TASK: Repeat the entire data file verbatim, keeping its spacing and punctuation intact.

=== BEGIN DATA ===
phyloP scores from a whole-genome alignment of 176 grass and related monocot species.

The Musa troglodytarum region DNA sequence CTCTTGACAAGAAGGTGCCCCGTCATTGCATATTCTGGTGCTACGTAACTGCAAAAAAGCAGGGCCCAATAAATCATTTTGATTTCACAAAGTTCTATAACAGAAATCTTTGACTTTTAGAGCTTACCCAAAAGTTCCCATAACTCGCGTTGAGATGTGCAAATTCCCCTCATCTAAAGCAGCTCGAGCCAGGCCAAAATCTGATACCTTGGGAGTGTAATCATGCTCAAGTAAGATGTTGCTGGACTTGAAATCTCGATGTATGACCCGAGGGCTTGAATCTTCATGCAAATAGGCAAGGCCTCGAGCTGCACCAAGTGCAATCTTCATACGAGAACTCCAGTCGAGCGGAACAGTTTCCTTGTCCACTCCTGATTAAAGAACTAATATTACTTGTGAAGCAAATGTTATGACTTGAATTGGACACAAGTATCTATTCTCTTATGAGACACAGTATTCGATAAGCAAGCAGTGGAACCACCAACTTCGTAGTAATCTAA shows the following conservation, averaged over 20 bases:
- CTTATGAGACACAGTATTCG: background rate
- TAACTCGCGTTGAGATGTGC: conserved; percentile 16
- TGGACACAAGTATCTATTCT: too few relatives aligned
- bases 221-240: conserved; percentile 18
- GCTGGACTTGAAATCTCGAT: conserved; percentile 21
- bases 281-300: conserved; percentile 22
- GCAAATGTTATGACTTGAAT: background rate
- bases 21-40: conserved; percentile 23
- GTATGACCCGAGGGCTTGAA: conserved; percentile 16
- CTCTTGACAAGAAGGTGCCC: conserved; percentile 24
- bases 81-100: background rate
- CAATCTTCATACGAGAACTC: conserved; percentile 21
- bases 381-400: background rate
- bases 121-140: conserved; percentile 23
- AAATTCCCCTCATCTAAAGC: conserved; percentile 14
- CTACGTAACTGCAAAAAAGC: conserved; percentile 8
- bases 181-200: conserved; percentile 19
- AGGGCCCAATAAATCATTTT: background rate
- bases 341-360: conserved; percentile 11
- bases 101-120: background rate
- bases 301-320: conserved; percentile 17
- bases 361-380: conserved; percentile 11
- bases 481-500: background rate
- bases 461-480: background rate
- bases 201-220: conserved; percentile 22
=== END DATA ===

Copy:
phyloP scores from a whole-genome alignment of 176 grass and related monocot species.

The Musa troglodytarum region DNA sequence CTCTTGACAAGAAGGTGCCCCGTCATTGCATATTCTGGTGCTACGTAACTGCAAAAAAGCAGGGCCCAATAAATCATTTTGATTTCACAAAGTTCTATAACAGAAATCTTTGACTTTTAGAGCTTACCCAAAAGTTCCCATAACTCGCGTTGAGATGTGCAAATTCCCCTCATCTAAAGCAGCTCGAGCCAGGCCAAAATCTGATACCTTGGGAGTGTAATCATGCTCAAGTAAGATGTTGCTGGACTTGAAATCTCGATGTATGACCCGAGGGCTTGAATCTTCATGCAAATAGGCAAGGCCTCGAGCTGCACCAAGTGCAATCTTCATACGAGAACTCCAGTCGAGCGGAACAGTTTCCTTGTCCACTCCTGATTAAAGAACTAATATTACTTGTGAAGCAAATGTTATGACTTGAATTGGACACAAGTATCTATTCTCTTATGAGACACAGTATTCGATAAGCAAGCAGTGGAACCACCAACTTCGTAGTAATCTAA shows the following conservation, averaged over 20 bases:
- CTTATGAGACACAGTATTCG: background rate
- TAACTCGCGTTGAGATGTGC: conserved; percentile 16
- TGGACACAAGTATCTATTCT: too few relatives aligned
- bases 221-240: conserved; percentile 18
- GCTGGACTTGAAATCTCGAT: conserved; percentile 21
- bases 281-300: conserved; percentile 22
- GCAAATGTTATGACTTGAAT: background rate
- bases 21-40: conserved; percentile 23
- GTATGACCCGAGGGCTTGAA: conserved; percentile 16
- CTCTTGACAAGAAGGTGCCC: conserved; percentile 24
- bases 81-100: background rate
- CAATCTTCATACGAGAACTC: conserved; percentile 21
- bases 381-400: background rate
- bases 121-140: conserved; percentile 23
- AAATTCCCCTCATCTAAAGC: conserved; percentile 14
- CTACGTAACTGCAAAAAAGC: conserved; percentile 8
- bases 181-200: conserved; percentile 19
- AGGGCCCAATAAATCATTTT: background rate
- bases 341-360: conserved; percentile 11
- bases 101-120: background rate
- bases 301-320: conserved; percentile 17
- bases 361-380: conserved; percentile 11
- bases 481-500: background rate
- bases 461-480: background rate
- bases 201-220: conserved; percentile 22